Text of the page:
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Better late than never, GAA see sense in ticket price cuts

By Joe Kernan

Throughout the Ulster senior football championship to date there has been sharp criticism concerning the cost of stand tickets in particular.

At £25 (€27) the feeling is that tickets are over-priced and this is being cited as one of the reasons for the decline in attendances at games.

Now the GAA authorities have been forced to cut prices and I suppose we must view this as being better late than never.

The overall reduction in cost to games administered by Central Council is €5 but for the opening round of the football qualifiers last weekend the admission price was reduced to €15 for the stand and €10 for the terraces. Under 16s were permitted to enter the stand for €5 or the terrace free of charge.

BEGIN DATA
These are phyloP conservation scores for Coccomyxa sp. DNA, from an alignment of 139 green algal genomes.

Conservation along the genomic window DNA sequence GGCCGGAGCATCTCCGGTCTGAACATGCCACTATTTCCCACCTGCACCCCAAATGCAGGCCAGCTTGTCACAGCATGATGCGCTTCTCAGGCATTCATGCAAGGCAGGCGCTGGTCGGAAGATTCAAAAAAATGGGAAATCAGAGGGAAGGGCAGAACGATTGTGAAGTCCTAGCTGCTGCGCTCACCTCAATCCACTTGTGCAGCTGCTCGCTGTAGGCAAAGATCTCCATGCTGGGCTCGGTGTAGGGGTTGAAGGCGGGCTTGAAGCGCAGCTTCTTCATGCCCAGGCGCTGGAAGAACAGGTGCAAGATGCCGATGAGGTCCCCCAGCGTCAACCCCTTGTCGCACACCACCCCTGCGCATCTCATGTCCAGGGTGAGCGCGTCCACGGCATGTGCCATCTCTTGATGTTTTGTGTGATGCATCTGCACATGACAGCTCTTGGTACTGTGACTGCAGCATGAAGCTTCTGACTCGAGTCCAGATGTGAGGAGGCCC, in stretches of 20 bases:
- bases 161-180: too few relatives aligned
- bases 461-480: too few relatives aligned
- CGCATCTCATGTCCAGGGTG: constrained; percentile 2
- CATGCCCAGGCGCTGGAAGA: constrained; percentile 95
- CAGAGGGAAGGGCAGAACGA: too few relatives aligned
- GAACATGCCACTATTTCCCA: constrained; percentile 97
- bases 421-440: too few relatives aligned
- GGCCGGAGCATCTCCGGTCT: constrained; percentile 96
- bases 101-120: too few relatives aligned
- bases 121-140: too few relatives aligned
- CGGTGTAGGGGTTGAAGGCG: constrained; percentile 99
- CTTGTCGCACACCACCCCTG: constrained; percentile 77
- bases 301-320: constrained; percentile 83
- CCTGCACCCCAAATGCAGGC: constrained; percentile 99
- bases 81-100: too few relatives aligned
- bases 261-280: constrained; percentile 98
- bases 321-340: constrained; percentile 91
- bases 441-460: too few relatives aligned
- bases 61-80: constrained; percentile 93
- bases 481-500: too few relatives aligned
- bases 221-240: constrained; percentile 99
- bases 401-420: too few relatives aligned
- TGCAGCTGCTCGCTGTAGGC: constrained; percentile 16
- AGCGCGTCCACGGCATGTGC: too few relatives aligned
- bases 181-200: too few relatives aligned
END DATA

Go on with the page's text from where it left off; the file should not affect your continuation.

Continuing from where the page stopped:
Up until the All-Ireland semi-finals in both football and hurling, clubs can also avail of group passes for adult members which are €10 each as well as another group offer whereby juveniles can enter for €3 with one adult gaining free entry for every 10 children.

Earlier in the year the GAA appeared to show indifference to the fact that many people are being financially hit because of the recession but the Association now seems to have been persuaded by falling attendances that action was required on ticket prices.

President Christy Cooney has indicated that every effort will be made to entice people from their home comforts.

The strong diet of televised matches embracing the provincial championships and the Qualifiers is another good reason why many people are reluctant to travel.

Not surprisingly, though, the GAA has increased the price of All-Ireland final tickets to €80 - a record high.

This will not affect the attendance in the slightest, however, as demand always far outstrips supply.

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